Clicktivism is the online activity of sharing, liking, commenting, retweeting information about a concern or cause, whereas activism is the physical act of doing something such as protesting. (thetrashlab, 2013) Despite the criticisms of clictivism being ‘slacktivists’, activism would not be possible without the online support of the clicktivists.

However, here I am, sitting at my computer screen, here in Australia, and not in Nigeria protesting and pressuring the government on a physical level. But does that mean that my support is insignificant? Despite the fact I may just be involved in the ‘clictivism,’ creating awareness is the biggest and most difficult step in order to make a difference. That’s why the involvement of high profile celebrities (as pictured below) furthermore perpetuates awareness and involvement.

 High profile people showing their support and creating global awareness, such as Justin Timberlake, Drake and Bradley Cooper Sourced from http://blog.lib.umn.edu/isoke001/gwss1005-2014/rmdbg.jpg
High profile people showing their support and creating global awareness, such as Justin Timberlake, Drake and Bradley Cooper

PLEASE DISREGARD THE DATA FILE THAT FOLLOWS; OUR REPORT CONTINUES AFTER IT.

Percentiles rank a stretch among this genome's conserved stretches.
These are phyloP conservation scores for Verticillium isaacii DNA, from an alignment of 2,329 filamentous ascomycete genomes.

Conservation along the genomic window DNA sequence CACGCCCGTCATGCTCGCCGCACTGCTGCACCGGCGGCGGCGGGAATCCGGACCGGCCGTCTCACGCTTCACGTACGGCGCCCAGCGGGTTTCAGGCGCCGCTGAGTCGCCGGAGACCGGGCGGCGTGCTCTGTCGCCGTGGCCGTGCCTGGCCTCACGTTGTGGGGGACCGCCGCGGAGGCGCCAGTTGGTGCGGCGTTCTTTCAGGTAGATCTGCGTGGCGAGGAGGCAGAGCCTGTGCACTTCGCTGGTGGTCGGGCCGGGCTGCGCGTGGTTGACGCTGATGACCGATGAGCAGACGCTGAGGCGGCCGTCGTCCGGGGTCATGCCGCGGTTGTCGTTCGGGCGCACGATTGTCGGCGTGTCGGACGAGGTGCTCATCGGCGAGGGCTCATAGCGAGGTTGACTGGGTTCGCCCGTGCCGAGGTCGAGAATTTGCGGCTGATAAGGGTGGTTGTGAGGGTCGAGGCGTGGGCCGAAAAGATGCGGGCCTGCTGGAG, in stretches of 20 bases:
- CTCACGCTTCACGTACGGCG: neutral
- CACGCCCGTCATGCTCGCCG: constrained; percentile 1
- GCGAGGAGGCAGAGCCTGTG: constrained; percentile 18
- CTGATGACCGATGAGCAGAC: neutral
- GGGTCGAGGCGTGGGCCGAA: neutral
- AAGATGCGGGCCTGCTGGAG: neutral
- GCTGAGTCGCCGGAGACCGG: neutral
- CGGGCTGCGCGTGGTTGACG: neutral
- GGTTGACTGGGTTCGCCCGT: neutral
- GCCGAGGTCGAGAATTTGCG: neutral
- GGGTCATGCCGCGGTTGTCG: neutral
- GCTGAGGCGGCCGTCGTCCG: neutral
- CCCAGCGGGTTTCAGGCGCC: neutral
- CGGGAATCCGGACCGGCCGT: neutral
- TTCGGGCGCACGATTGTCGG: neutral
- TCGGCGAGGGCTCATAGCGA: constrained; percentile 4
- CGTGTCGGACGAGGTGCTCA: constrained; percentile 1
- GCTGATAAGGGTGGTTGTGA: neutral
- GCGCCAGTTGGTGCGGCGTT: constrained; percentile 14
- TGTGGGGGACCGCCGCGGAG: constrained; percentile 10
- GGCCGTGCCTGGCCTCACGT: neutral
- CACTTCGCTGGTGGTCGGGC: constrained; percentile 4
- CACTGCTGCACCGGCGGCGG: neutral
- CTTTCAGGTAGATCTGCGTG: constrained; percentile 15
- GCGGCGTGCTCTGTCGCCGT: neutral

Sourced from http://blog.lib.umn.edu/isoke001/gwss1005-2014/rmdbg.jpg

 Whilst I might not be able to make a physical contribution to the issue in Nigeria and I am absolutely privileged to have the freedom, rights and opportunities to attend university (which is even financially supported and encouraged by the government), I am able to fully appreciate and maximise the chances I have here in Australia. The youth of the world are the future, (Strauss, 2011) we have power and we have the ability to make change, whether it be online or in the real world.

 

Further Related Readings/Videos

https://www.youtube.com/watch?v=KsB2qtDaiRw

http://www.huffingtonpost.com/adam-grant/are-you-a-slacktivist_b_4390258.html

 

References

Yousafzai, M 2013, ‘Our books and pens are the most powerful weapons’, transcript United Nations, The Guardian, 12 July, accessed 07/05/2014, http://www.theguardian.com/commentisfree/2013/jul/12/malala-yousafzai-united-nations-education-speech-text

thetrashlab, 2013 Slactivists vs. Activists (online video), 15 April, viewed 07/05/2014, https://www.youtube.com/watch?v=0EQFKKJBjwE

Strauss, J 2011, Youth movement in a culture of hoplessness, Aljazeera, 8 October, accessed 07/05/2014, http://www.aljazeera.com/indepth/spotlight/occupywallstreet/2011/10/2011107172820297149.html